National security letters are secret government demands directing companies to turn over data on private citizens without a warrant.
The Justice Department refuses to turn over records on the FBI’s compliance with requirements that it periodically review and lift national security letter gag orders, the Electronic Frontier Foundation claims in a new lawsuit.
National security letters are secret government demands directing companies to turn over data on private citizens without a warrant. The letters usually come with gag orders that prevent phone companies, internet service providers, and other firms from warning the targets of investigations. The gag orders also forbid the organizations from releasing transparency reports about the exact number of letters they receive.
The government has issued nearly 500,000 such letters since the USA Patriot Act authorized their use in 2001, and it continues to issue more than 12,000 each year, according to a 2014 report by the Office of the Inspector General.
After U.S. District Judge Susan Illston found imposing indefinite gag orders unconstitutional in a 2013 ruling, Congress enacted reforms to the program in 2015.
Under FBI procedures adopted in line with the USA Freedom Act of 2015, the bureau must review the need to keep gag orders in place when each letter is issued, three years after each issuance, and when an investigation is closed. The bureau’s record-keeping system is also designed to generate reminders to review the gag orders, according to the FBI procedures.
According to Wednesday’s lawsuit, digital civil rights group the Electronic Frontier Foundation filed a Freedom of Information Act request in September seeking data on the number of gag orders reviewed under the new rules, the number of reminders generated and the number of termination notices sent to recipients. It also asked how long it takes for a review to begin after a reminder is generated.
Even though companies like Twitter and Google released redacted versions of letters after gag orders were lifted over the last year, the foundation says the FBI told it in March that it was unable to find any records responsive to its request.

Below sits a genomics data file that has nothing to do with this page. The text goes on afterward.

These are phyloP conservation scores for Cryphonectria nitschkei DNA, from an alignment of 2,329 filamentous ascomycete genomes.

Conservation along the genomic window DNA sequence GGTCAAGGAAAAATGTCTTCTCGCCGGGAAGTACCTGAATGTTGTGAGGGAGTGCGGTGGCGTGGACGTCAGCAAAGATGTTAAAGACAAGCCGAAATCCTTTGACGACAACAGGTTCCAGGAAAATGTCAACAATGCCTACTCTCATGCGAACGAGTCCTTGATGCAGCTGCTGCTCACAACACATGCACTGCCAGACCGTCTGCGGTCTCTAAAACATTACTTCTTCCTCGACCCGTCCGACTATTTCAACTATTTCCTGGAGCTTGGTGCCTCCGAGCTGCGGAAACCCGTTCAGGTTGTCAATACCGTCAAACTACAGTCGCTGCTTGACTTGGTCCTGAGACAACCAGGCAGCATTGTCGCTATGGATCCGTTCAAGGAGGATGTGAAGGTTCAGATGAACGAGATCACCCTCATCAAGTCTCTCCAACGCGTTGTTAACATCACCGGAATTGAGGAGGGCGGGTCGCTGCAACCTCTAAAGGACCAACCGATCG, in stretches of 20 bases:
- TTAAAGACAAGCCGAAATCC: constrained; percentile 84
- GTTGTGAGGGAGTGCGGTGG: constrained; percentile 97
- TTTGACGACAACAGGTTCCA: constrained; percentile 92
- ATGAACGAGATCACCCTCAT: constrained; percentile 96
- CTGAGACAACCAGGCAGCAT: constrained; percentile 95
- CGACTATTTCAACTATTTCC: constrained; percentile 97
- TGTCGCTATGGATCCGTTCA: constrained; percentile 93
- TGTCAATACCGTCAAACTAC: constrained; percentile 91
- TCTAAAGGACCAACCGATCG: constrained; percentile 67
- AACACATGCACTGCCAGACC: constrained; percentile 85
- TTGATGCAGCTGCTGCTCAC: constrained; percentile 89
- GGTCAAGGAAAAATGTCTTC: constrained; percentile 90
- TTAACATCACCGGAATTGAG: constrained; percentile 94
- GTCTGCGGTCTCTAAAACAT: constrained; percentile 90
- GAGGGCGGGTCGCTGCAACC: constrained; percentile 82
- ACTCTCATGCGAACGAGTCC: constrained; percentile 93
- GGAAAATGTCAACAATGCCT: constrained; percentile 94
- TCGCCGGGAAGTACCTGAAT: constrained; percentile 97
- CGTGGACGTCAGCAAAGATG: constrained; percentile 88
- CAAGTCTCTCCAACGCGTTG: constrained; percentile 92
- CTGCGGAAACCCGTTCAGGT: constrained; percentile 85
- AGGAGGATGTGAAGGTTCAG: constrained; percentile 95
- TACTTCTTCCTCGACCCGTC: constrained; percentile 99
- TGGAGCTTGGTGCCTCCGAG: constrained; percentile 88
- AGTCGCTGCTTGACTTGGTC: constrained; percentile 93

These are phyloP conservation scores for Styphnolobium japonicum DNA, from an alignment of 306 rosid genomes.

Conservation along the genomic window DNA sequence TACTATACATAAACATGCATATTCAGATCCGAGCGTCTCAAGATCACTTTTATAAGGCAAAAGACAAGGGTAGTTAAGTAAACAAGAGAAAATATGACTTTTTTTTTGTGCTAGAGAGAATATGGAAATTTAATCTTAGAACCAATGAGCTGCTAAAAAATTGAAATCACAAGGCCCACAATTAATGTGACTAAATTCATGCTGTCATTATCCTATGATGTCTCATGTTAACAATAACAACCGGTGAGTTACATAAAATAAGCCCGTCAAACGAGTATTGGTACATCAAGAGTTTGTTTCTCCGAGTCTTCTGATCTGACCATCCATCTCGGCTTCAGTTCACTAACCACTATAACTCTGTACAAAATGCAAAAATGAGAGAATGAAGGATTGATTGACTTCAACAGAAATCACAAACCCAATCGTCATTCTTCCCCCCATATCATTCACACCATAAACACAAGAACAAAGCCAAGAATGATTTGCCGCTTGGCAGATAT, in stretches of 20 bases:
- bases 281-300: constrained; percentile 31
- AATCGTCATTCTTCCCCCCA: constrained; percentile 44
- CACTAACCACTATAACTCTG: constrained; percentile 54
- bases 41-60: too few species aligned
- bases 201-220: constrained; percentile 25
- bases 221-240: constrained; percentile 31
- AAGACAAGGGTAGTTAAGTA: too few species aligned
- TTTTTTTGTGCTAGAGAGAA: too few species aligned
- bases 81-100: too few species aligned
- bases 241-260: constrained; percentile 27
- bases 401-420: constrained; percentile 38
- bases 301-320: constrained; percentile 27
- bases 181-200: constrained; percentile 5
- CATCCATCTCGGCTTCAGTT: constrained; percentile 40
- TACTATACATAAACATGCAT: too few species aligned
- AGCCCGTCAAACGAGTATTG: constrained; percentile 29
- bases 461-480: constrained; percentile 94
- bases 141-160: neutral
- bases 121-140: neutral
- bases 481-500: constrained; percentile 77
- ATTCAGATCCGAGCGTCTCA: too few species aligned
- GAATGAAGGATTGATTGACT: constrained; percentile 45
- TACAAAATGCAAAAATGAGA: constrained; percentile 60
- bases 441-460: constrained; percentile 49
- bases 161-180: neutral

“We would have expected the FBI to respond to our FOIA request with records about the gag orders that we know have been lifted,” Aaron Mackey, a lawyer for the foundation, said in a statement. “The FBI’s response that it has no such records raises serious questions about whether the bureau is following Congress’ command to review NSL gag orders.”
Mackey also called the gag orders on national security letter recipients “a draconian and overzealous use of surveillance tools” that hinders public debate about government spying programs.
The lawsuit, filed in San Francisco federal court, seeks an injunction ordering the FBI to turn over the requested records.
“The public has an interest in knowing whether these procedures are being followed, and our FOIA request seeks to shed light on if the FBI is doing so,” Andrew Crocker, a staff attorney representing the foundation in its FOIA lawsuit, said in a statement.
Reforms enacted in 2015 allow companies to disclose a range of how many national security letters they receive, such as 0-499, but companies may not disclose the exact number of letters received or details on the type of information sought by the FBI.
In March, Crocker urged a panel of Ninth Circuit judges to overturn Illston’s 2015 ruling finding the use of national security letters and gag orders constitutional after Congress reformed the program. That appeal is still pending.
The Department of Justice did not immediately respond to an email seeking comment on Wednesday.